Mary C Jenkins Center Feb 23.jpg

A director for the under construction Mary C. Jenkins Community Center is one proposal being considered by Brevard City Council. (Times photo by Jonathan Rich)

Brevard City Council began making plans for the next fiscal year and beyond during its strategic planning retreat Wednesday, including possible staff additions and hiring a full-time administrator for the new Mary C. Jenkins Community Center.

The retreat was held at the county library, where council members heard several presentations and discussions from city departments during the all-day meeting in advance of budget workshops and hearings scheduled for later this year.

Recurring issues before city leaders were the growth of Brevard and the need to plan, along with staff services for more local residents as the community continues to expand.

Interim City Manager Steve Harrell presented council with a memo of understanding for approval between the council and the Board of Directors of the Mary C. Jenkins Community Center to hire a community center director to oversee operations of the center before construction is completed in September.

The new hire would be under the city manager’s supervision but work with the center’s Board of Directors to plan and supervise diverse programs at the Carver Street location.

The person selected would additionally be in charge of facility rentals and events at the Depot Railroad Avenue Park and the French Broad Community Center close to Brevard College.

“We’ve been working very closely with the board of directors and plan to send the job description to them to see if they have any comments for final approval at our next city council meeting,” said Brevard Mayor Maureen Copelof.

Harrell also briefed council members on a proposal for the city to hire its first public information and IT specialist to manage the city’s webpage and official social networks, as well as serve as the municipal point-person for public relations and marketing.

“Those duties in one position are typically common for cities of our size across the state of North Carolina,” Harrell said. “In particular, the reach out to the public would be really useful in regard to keeping people advised as to the status of projects and why certain stances have been undertaken by the city.”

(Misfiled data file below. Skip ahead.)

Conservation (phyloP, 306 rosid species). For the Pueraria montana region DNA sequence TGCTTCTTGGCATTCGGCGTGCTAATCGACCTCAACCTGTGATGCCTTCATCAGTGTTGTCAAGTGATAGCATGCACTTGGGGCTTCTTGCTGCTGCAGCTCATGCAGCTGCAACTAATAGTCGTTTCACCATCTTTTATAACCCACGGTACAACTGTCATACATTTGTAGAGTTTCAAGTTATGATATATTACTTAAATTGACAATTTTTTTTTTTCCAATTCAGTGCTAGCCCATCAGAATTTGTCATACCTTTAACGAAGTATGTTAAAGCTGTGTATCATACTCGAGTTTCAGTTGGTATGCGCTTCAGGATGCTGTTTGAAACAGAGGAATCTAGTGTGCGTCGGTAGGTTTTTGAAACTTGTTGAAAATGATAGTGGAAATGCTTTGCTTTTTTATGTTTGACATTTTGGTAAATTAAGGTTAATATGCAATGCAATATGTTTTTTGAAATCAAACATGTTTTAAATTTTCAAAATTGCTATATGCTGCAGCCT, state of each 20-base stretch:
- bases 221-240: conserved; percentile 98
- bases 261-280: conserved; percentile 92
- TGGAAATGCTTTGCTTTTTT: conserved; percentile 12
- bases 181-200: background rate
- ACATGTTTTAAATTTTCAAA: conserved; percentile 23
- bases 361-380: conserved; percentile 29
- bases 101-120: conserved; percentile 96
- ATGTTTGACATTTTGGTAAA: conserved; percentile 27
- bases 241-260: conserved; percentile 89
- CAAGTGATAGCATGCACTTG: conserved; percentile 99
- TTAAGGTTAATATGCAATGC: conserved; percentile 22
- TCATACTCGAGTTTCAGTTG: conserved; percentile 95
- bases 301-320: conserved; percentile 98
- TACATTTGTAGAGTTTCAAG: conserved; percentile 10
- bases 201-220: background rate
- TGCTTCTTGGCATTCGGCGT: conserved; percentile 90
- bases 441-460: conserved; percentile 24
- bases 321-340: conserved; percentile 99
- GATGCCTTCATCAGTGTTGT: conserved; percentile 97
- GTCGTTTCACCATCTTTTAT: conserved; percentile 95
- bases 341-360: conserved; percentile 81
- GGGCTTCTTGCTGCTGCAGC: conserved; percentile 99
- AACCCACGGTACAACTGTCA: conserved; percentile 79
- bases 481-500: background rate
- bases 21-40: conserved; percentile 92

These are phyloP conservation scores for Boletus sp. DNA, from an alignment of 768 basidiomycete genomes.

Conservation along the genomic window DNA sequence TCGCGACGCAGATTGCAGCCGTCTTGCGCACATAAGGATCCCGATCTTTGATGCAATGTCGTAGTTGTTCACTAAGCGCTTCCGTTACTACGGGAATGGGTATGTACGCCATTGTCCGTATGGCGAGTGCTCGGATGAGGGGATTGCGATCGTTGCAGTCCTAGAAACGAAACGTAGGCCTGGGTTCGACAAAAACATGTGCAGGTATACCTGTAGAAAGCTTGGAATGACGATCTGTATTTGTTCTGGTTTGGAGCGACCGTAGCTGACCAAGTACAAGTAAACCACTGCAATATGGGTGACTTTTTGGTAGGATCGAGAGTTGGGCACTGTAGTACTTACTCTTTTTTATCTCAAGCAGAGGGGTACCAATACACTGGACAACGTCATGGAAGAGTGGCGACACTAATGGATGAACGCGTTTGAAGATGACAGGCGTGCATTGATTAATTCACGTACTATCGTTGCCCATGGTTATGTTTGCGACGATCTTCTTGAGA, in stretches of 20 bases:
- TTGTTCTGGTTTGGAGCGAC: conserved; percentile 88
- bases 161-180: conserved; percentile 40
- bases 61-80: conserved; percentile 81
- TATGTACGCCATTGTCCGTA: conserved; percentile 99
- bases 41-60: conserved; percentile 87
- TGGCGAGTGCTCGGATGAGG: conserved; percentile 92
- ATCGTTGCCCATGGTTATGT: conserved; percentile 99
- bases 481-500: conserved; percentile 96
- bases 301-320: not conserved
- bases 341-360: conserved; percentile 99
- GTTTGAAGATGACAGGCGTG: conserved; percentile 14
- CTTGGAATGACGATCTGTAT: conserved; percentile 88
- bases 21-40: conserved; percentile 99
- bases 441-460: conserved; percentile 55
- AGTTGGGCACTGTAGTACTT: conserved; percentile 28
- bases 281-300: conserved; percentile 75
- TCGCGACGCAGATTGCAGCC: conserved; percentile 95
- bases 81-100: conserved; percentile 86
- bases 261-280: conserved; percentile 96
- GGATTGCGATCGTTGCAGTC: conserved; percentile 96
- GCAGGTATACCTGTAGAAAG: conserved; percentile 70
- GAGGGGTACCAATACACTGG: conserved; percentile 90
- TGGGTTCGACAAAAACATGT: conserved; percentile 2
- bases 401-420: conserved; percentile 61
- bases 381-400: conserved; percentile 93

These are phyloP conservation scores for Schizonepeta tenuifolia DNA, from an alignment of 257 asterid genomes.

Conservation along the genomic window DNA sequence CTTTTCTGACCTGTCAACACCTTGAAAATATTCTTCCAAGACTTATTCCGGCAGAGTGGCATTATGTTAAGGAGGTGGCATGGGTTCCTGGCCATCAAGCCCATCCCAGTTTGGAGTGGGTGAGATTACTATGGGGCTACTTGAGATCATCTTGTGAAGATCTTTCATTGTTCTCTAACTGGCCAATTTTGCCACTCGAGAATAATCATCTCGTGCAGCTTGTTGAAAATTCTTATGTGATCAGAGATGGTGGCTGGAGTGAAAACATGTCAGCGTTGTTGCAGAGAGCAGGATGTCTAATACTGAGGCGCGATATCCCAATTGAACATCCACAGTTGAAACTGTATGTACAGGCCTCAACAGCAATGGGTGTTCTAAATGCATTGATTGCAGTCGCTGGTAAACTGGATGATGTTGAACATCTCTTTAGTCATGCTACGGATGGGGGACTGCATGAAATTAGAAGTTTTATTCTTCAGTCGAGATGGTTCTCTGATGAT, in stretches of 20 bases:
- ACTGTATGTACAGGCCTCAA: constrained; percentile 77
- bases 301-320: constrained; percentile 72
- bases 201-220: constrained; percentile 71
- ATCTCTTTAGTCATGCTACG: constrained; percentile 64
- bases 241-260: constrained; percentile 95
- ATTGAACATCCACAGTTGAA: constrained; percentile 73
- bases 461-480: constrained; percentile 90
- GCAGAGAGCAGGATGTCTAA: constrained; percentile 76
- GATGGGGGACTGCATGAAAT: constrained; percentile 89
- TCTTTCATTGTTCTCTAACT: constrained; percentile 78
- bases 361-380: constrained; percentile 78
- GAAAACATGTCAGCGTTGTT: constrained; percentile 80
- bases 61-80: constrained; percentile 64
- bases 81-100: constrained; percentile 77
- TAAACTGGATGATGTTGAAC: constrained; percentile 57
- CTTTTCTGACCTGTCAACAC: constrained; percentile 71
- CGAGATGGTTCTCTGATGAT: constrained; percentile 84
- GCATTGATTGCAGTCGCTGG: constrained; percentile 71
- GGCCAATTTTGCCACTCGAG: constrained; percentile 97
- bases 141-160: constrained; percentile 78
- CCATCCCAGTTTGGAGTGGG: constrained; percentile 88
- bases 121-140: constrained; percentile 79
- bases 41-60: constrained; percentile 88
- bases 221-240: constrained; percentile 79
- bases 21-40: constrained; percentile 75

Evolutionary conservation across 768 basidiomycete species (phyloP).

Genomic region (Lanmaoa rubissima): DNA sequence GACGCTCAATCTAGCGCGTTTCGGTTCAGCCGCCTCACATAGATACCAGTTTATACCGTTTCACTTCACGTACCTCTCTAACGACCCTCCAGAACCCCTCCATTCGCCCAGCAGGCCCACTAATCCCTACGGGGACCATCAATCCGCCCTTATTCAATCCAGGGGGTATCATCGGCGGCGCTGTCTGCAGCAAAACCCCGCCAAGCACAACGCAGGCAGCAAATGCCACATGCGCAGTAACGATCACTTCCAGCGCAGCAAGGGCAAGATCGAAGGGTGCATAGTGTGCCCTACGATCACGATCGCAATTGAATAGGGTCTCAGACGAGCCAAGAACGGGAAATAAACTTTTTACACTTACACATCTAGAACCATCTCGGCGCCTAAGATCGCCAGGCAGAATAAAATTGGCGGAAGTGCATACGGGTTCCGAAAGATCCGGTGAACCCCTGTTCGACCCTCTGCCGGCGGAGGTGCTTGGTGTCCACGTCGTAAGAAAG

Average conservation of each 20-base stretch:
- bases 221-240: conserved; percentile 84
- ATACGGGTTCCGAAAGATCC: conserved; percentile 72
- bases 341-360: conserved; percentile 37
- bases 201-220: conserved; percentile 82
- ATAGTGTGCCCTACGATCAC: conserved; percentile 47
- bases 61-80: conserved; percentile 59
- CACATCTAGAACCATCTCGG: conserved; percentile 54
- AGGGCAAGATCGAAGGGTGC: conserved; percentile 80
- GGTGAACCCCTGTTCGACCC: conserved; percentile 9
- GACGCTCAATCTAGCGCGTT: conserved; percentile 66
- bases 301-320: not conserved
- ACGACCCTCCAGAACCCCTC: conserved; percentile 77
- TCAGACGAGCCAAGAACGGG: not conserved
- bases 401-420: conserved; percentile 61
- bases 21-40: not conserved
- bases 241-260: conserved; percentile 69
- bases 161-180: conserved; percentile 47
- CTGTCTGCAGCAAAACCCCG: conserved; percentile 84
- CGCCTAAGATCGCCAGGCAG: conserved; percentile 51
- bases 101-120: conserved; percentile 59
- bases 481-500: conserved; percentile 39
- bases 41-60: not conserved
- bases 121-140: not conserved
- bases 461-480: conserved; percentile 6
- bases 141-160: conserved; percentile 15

Expansion of Public Safety and

Public Works Staff

While council considered the possibilities of the new positions, members were also presented with requests from the police, fire and public works departments to expand their employee rosters as part of ongoing budget discussions.

Brevard Fire Chief Robert Cooper asked council to not only consider raising the pay of probationary firefighters from $8.71 an hour to $15 an hour over the next few years, but he also wants to expand his staff from just his full-time position with several part-time employees to include three full-time positions rotating on 24-hour shifts.

“We run more total call volume than any other fire department in the county and that is without primary medical first response,” Cooper said. “Three departments in the county have more full-time staff than we do. This would allow us improved night responses and cut down our overall response times. My initial thought was to put in for two per shift and hope for one, but I understand the constraints everyone is under right now. This is something I have wanted to put in the budget for the past several years, but was always told ‘no new personnel.’ This really should have been done years ago.”